Time considered as a helix of semi-precious enzymes

Loom is a fantastic animation about a moment that occurs in the fractions of seconds, when a spider attacks a moth. It’s beautiful, dramatic, and poetic. That may seem like jarring adjectives for what looks like an evil horrid spider bearing down on a sweet little moth while overly glitchy noise music clicks around, but bear with me as I explain:

I am normally not a fan of the current fashion of rapid time-remapping in movies. Sometimes it adds to the sense of drama or action, but mostly it’s just gimmicky camera-tricks. I’ll happily forgive Loom’s time-shifting though. The time-shifting allows us to really get into something that takes place in the blink of an eye in the natural world. It also helps us shift our perspective from the trapped moth to the spider herself. After a feint at grabbing her prey, she manages to make her catch. There’s a violent and determined bite, and then a slow embrace as her arms wrap around. And then the really poetic stuff starts.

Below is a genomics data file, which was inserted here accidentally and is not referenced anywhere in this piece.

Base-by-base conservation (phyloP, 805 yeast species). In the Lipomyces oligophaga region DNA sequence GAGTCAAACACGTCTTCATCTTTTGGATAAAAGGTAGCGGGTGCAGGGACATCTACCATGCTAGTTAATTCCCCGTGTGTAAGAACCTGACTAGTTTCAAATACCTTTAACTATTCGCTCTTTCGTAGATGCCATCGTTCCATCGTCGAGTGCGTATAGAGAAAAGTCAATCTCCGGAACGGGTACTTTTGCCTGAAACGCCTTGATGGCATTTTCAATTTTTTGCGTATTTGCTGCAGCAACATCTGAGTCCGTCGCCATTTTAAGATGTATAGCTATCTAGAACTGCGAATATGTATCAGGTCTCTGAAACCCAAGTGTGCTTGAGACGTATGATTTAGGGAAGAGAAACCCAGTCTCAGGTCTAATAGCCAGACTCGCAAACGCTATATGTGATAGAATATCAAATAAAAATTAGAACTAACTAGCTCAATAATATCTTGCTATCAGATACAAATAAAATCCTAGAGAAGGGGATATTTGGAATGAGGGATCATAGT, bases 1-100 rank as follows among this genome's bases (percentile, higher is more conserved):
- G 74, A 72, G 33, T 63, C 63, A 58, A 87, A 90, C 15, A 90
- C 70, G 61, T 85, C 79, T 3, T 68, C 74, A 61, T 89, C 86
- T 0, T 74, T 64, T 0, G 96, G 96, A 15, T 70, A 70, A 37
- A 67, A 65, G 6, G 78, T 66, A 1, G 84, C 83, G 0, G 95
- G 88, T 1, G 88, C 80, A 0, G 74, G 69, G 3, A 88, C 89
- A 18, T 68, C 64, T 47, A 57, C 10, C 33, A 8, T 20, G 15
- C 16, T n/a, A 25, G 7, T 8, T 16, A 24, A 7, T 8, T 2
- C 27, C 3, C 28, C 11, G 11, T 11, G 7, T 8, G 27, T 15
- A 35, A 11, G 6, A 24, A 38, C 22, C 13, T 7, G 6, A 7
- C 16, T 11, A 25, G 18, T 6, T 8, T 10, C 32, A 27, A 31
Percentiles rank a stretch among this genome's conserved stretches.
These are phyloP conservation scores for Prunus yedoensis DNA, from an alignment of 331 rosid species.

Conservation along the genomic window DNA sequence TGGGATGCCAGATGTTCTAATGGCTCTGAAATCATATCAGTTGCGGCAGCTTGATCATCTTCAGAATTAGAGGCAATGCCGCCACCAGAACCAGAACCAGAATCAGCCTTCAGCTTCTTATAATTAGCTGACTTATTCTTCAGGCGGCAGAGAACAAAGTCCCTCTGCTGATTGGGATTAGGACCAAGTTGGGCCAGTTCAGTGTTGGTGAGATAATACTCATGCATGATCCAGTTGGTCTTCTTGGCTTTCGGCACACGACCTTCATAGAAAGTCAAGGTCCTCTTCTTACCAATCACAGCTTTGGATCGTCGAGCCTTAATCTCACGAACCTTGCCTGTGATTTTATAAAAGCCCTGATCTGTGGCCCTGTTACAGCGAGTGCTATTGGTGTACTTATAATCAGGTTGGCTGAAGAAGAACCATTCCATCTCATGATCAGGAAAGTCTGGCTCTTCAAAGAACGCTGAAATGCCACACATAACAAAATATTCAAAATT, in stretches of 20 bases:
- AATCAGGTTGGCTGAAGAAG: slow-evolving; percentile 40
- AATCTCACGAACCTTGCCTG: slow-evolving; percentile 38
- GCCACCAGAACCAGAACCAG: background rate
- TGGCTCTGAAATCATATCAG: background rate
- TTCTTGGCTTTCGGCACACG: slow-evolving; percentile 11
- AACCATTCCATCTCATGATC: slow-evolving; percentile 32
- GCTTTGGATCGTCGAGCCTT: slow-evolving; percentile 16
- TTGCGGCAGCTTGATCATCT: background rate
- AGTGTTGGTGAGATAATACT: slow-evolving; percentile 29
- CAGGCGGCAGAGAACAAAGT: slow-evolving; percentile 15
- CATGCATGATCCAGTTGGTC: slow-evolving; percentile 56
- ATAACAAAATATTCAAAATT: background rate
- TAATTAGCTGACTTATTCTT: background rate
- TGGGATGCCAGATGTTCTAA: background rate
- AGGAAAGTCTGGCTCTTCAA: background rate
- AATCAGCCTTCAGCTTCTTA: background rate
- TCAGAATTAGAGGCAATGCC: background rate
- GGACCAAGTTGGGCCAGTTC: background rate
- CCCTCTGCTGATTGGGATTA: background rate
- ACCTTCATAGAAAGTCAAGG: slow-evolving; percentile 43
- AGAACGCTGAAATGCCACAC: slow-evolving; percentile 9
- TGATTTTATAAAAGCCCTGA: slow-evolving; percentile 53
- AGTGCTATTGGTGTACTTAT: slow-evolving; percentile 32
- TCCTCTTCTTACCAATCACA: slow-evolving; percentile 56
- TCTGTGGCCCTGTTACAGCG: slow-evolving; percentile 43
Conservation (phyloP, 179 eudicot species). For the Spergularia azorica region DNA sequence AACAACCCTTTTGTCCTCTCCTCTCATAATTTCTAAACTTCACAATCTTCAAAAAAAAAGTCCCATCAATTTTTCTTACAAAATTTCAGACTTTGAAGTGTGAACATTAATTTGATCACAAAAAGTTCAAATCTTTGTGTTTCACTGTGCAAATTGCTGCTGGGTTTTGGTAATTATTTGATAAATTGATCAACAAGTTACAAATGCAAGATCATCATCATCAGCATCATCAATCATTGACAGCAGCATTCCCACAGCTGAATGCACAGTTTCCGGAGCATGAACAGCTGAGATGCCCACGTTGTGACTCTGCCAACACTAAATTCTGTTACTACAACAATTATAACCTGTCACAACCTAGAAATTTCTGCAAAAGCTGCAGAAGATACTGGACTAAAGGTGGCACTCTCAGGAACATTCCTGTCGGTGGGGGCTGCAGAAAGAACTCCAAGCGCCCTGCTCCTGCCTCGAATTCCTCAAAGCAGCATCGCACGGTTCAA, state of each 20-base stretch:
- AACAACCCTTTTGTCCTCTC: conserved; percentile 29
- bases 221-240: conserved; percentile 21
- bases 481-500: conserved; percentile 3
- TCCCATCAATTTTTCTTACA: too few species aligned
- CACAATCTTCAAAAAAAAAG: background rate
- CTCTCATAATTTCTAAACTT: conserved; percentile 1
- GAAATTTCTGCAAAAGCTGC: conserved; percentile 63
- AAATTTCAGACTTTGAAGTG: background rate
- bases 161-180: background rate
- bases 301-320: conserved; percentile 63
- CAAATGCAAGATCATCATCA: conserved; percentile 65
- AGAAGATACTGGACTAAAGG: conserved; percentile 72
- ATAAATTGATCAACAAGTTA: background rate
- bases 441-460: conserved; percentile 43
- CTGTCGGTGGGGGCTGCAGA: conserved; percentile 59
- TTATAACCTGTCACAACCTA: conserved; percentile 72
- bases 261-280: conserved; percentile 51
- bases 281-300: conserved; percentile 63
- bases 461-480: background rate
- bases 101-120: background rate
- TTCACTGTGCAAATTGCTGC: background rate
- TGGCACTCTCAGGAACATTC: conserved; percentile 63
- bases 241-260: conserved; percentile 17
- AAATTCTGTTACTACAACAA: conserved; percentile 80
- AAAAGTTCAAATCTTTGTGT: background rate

I mean, has the breakdown of a moth’s organic components and reintegration into a spider’s body ever been rendered with more artistic molecular awesomeness? The attention to biological and molecular detail is matched by the abstracted delight of the concept.

Polynoid has a history of works that celebrate the small scale. They also created 458nm, aka the “biomechanical snail movie”, along with many other works of biomorphic beauty. Mindplotter is another, very keen!

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